Guest essay by Eric Worrall
A new study suggests that by 2050 people in Northern states might enjoy real Summers.
Cities of the future: visualizing climate change to inspire action
Our Climate Future
Millions marching the streets, daily articles in every newspaper and heartfelt pleas: never before has the topic of climate change been so omnipresent. The problem: We only have 11 years until passing the point of no return. If carbon emissions remain unabated, the Earth will be 1.5° C warmer by 2100 and the costs of climate change under a business as usual scenario will exceed $12 trillion by 2050. But what does this mean?
The imminence of the climate threat requires unified actions across all sectors of society. However, a growing body of evidence suggests that facts and data, which are often hard to understand, do not necessarily persuade people to act. Behavioral change is much more likely to be inspired by visualizations that make climate issues tangible.
With our analysis, we aim to do just this. Rather than describing quantitative change variables, we paired the predicted climate conditions of 520 major cities in 2050 with analogues conditions of cities around the world today. We thereby demonstrate concrete scenarios for the future of the life in those cities. By making data relatable, we hope to motivate citizens and policy makers to adapt their decision making accordingly.
If you wade through their tedious web presentation you finally get a website, which after a little navigation yields the actual study;
Understanding climate change from a global analysis of city analogues
Published: July 10, 2019
Jean-Francois Bastin , Emily Clark, Thomas Elliott, Simon Hart, Johan van den Hoogen, Iris Hordijk, Haozhi Ma, Sabiha Majumder, Gabriele Manoli, Julia Maschler, Lidong Mo,Devin Routh, Kailiang Yu, Constantin M. Zohner, Thomas W. Crowther
Combating climate change requires unified action across all sectors of society. However, this collective action is precluded by the ‘consensus gap’ between scientific knowledge and public opinion. Here, we test the extent to which the iconic cities around the world are likely to shift in response to climate change. By analyzing city pairs for 520 major cities of the world, we test if their climate in 2050 will resemble more closely to their own current climate conditions or to the current conditions of other cities in different bioclimatic regions. Even under an optimistic climate scenario (RCP 4.5), we found that 77% of future cities are very likely to experience a climate that is closer to that of another existing city than to its own current climate. In addition, 22% of cities will experience climate conditions that are not currently experienced by any existing major cities. As a general trend, we found that all the cities tend to shift towards the sub-tropics, with cities from the Northern hemisphere shifting to warmer conditions, on average ~1000 km south (velocity ~20 km.year-1), and cities from the tropics shifting to drier conditions. We notably predict that Madrid’s climate in 2050 will resemble Marrakech’s climate today, Stockholm will resemble Budapest, London to Barcelona, Moscow to Sofia, Seattle to San Francisco, Tokyo to Changsha. Our approach illustrates how complex climate data can be packaged to provide tangible information. The global assessment of city analogues can facilitate the understanding of climate change at a global level but also help land managers and city planners to visualize the climate futures of their respective cities, which can facilitate effective decision-making in response to on-going climate change.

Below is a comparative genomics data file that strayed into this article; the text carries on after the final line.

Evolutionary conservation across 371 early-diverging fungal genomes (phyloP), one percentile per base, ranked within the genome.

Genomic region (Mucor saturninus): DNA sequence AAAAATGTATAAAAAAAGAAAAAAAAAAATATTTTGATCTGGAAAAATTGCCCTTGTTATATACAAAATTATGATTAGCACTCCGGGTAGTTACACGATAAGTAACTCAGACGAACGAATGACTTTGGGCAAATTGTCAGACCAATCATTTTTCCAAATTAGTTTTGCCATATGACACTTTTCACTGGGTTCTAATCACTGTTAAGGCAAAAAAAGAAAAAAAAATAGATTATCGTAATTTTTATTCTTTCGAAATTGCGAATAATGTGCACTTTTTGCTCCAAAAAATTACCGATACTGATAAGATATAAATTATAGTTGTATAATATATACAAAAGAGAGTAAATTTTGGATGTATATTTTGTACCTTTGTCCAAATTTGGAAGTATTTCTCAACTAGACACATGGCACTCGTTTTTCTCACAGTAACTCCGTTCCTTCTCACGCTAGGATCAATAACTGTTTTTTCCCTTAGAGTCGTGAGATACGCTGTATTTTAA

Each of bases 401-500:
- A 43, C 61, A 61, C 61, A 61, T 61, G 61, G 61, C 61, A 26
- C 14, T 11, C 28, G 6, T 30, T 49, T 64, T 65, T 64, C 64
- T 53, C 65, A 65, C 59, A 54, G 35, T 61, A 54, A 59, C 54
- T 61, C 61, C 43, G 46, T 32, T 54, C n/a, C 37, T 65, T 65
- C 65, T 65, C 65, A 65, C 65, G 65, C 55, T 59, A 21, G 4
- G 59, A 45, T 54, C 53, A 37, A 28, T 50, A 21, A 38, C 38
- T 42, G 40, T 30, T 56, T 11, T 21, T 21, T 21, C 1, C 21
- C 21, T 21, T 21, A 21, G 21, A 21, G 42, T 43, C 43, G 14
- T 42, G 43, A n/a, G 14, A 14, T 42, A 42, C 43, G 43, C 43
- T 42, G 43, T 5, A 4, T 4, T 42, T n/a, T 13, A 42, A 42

Reading a bit further, we encounter this gem;
The proportion of shifting cities varied consistently across the world. Cities in northern latitudes will experience the most dramatic shifts in extreme temperature conditions (Fig 2C and Fig 2D). For example, across Europe, both summers and winters will get warmer, with average increases of 3.5°C and 4.7°C, respectively. These changes would be equivalent to a city shifting ~1,000 km further south towards the subtropics, i.e. a velocity ~20 km.year-1, under current climate conditions (Fig 2C and Fig 2D). Consequently, by 2050, striking changes will be observed across the northern hemisphere: Madrid’s climate in 2050 will be more similar to the current climate in Marrakech than to Madrid’s climate today; London will be more similar to Barcelona, Stockholm to Budapest; Moscow to Sofia; Portland to San Antonio, San Francisco to Lisbon, Tokyo to Changsha, etc(Fig 3, S2 Table).
Read more: Same link as above
Let’s imagine for a moment the unlikely possibility that this study is correct.
What is so bad about moving 1000km closer to the tropics?
People like myself voluntarily live in very warm climates. Its not so bad – no freezing your proverbials off on cold winter mornings.
And its not like people wouldn’t have time to adjust.
Florida is the place people retire, because of its gentle warm climate. Most people who move to Florida don’t have any trouble adjusting.
As for more rainfall seasonality, so what? Just build a few more reservoirs. Surely the engineering capabilities of 2050 will be up to the job of collecting a little more rainwater.
I actually enjoy reports like this – all doom and gloom and hyperbole in the introduction, but when you lift the cover on the cage of their monster it turns out to be an inconsequential little mouse.
No wonder they built a funky web presentation to try to make their report look impressive.
via Watts Up With That?
July 11, 2019 at 12:45PM